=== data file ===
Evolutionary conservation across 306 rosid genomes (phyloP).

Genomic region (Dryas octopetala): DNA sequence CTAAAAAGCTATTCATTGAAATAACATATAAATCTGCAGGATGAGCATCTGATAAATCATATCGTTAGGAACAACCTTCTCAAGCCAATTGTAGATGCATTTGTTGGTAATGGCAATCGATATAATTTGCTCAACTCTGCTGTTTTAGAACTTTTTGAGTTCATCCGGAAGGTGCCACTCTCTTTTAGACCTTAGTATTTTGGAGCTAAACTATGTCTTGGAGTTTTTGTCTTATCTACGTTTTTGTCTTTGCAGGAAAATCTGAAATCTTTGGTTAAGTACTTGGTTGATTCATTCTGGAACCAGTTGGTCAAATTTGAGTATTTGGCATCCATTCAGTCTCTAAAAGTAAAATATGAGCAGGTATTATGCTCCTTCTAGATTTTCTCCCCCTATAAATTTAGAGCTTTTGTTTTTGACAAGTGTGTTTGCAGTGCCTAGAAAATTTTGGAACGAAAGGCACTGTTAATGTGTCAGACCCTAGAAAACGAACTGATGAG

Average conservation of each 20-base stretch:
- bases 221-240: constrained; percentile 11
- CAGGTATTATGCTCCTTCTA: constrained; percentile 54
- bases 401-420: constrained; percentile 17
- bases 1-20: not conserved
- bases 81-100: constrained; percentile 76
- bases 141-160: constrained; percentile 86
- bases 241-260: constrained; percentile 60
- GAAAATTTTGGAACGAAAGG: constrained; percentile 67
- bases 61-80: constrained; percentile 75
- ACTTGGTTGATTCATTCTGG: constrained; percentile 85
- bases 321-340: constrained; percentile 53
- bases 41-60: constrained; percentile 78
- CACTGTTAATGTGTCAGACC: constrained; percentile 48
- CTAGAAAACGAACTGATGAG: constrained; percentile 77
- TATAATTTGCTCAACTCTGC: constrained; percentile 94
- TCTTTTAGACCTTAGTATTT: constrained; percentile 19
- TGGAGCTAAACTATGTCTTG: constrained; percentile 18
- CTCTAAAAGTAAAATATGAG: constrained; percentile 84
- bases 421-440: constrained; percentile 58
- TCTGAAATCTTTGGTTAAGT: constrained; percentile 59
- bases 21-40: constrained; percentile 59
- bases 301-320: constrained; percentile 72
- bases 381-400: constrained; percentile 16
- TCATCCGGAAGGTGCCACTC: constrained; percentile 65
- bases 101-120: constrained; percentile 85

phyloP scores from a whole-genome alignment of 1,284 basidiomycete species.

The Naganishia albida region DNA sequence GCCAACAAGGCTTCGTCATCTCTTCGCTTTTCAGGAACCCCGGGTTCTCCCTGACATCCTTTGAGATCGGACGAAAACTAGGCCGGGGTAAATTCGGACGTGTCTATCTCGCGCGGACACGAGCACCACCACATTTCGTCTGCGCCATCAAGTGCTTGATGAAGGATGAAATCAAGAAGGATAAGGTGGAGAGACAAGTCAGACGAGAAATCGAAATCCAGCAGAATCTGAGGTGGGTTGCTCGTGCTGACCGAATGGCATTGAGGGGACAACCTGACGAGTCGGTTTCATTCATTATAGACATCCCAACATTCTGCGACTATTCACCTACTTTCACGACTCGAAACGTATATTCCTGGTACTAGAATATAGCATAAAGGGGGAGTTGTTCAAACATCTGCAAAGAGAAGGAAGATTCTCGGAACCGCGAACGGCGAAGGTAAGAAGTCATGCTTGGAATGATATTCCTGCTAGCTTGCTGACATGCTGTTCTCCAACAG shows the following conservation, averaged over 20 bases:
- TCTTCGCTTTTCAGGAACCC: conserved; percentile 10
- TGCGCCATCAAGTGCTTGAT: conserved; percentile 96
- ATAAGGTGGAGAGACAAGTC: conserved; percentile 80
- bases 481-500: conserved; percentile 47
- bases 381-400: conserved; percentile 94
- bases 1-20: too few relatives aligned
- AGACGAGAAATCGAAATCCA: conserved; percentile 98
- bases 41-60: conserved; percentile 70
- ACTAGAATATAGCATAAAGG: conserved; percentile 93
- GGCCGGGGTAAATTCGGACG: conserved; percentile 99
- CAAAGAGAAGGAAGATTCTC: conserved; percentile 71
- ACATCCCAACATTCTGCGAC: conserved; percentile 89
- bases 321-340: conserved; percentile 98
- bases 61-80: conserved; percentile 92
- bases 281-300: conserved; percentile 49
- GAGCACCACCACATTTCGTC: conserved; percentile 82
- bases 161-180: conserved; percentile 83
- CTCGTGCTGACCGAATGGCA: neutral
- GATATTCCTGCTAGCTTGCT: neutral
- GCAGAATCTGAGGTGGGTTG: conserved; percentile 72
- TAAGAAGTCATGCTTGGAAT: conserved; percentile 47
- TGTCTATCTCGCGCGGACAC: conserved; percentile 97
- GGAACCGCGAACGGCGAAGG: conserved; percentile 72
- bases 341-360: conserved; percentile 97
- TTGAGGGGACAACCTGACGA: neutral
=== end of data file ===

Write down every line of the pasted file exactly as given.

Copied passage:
Evolutionary conservation across 306 rosid genomes (phyloP).

Genomic region (Dryas octopetala): DNA sequence CTAAAAAGCTATTCATTGAAATAACATATAAATCTGCAGGATGAGCATCTGATAAATCATATCGTTAGGAACAACCTTCTCAAGCCAATTGTAGATGCATTTGTTGGTAATGGCAATCGATATAATTTGCTCAACTCTGCTGTTTTAGAACTTTTTGAGTTCATCCGGAAGGTGCCACTCTCTTTTAGACCTTAGTATTTTGGAGCTAAACTATGTCTTGGAGTTTTTGTCTTATCTACGTTTTTGTCTTTGCAGGAAAATCTGAAATCTTTGGTTAAGTACTTGGTTGATTCATTCTGGAACCAGTTGGTCAAATTTGAGTATTTGGCATCCATTCAGTCTCTAAAAGTAAAATATGAGCAGGTATTATGCTCCTTCTAGATTTTCTCCCCCTATAAATTTAGAGCTTTTGTTTTTGACAAGTGTGTTTGCAGTGCCTAGAAAATTTTGGAACGAAAGGCACTGTTAATGTGTCAGACCCTAGAAAACGAACTGATGAG

Average conservation of each 20-base stretch:
- bases 221-240: constrained; percentile 11
- CAGGTATTATGCTCCTTCTA: constrained; percentile 54
- bases 401-420: constrained; percentile 17
- bases 1-20: not conserved
- bases 81-100: constrained; percentile 76
- bases 141-160: constrained; percentile 86
- bases 241-260: constrained; percentile 60
- GAAAATTTTGGAACGAAAGG: constrained; percentile 67
- bases 61-80: constrained; percentile 75
- ACTTGGTTGATTCATTCTGG: constrained; percentile 85
- bases 321-340: constrained; percentile 53
- bases 41-60: constrained; percentile 78
- CACTGTTAATGTGTCAGACC: constrained; percentile 48
- CTAGAAAACGAACTGATGAG: constrained; percentile 77
- TATAATTTGCTCAACTCTGC: constrained; percentile 94
- TCTTTTAGACCTTAGTATTT: constrained; percentile 19
- TGGAGCTAAACTATGTCTTG: constrained; percentile 18
- CTCTAAAAGTAAAATATGAG: constrained; percentile 84
- bases 421-440: constrained; percentile 58
- TCTGAAATCTTTGGTTAAGT: constrained; percentile 59
- bases 21-40: constrained; percentile 59
- bases 301-320: constrained; percentile 72
- bases 381-400: constrained; percentile 16
- TCATCCGGAAGGTGCCACTC: constrained; percentile 65
- bases 101-120: constrained; percentile 85

phyloP scores from a whole-genome alignment of 1,284 basidiomycete species.

The Naganishia albida region DNA sequence GCCAACAAGGCTTCGTCATCTCTTCGCTTTTCAGGAACCCCGGGTTCTCCCTGACATCCTTTGAGATCGGACGAAAACTAGGCCGGGGTAAATTCGGACGTGTCTATCTCGCGCGGACACGAGCACCACCACATTTCGTCTGCGCCATCAAGTGCTTGATGAAGGATGAAATCAAGAAGGATAAGGTGGAGAGACAAGTCAGACGAGAAATCGAAATCCAGCAGAATCTGAGGTGGGTTGCTCGTGCTGACCGAATGGCATTGAGGGGACAACCTGACGAGTCGGTTTCATTCATTATAGACATCCCAACATTCTGCGACTATTCACCTACTTTCACGACTCGAAACGTATATTCCTGGTACTAGAATATAGCATAAAGGGGGAGTTGTTCAAACATCTGCAAAGAGAAGGAAGATTCTCGGAACCGCGAACGGCGAAGGTAAGAAGTCATGCTTGGAATGATATTCCTGCTAGCTTGCTGACATGCTGTTCTCCAACAG shows the following conservation, averaged over 20 bases:
- TCTTCGCTTTTCAGGAACCC: conserved; percentile 10
- TGCGCCATCAAGTGCTTGAT: conserved; percentile 96
- ATAAGGTGGAGAGACAAGTC: conserved; percentile 80
- bases 481-500: conserved; percentile 47
- bases 381-400: conserved; percentile 94
- bases 1-20: too few relatives aligned
- AGACGAGAAATCGAAATCCA: conserved; percentile 98
- bases 41-60: conserved; percentile 70
- ACTAGAATATAGCATAAAGG: conserved; percentile 93
- GGCCGGGGTAAATTCGGACG: conserved; percentile 99
- CAAAGAGAAGGAAGATTCTC: conserved; percentile 71
- ACATCCCAACATTCTGCGAC: conserved; percentile 89
- bases 321-340: conserved; percentile 98
- bases 61-80: conserved; percentile 92
- bases 281-300: conserved; percentile 49
- GAGCACCACCACATTTCGTC: conserved; percentile 82
- bases 161-180: conserved; percentile 83
- CTCGTGCTGACCGAATGGCA: neutral
- GATATTCCTGCTAGCTTGCT: neutral
- GCAGAATCTGAGGTGGGTTG: conserved; percentile 72
- TAAGAAGTCATGCTTGGAAT: conserved; percentile 47
- TGTCTATCTCGCGCGGACAC: conserved; percentile 97
- GGAACCGCGAACGGCGAAGG: conserved; percentile 72
- bases 341-360: conserved; percentile 97
- TTGAGGGGACAACCTGACGA: neutral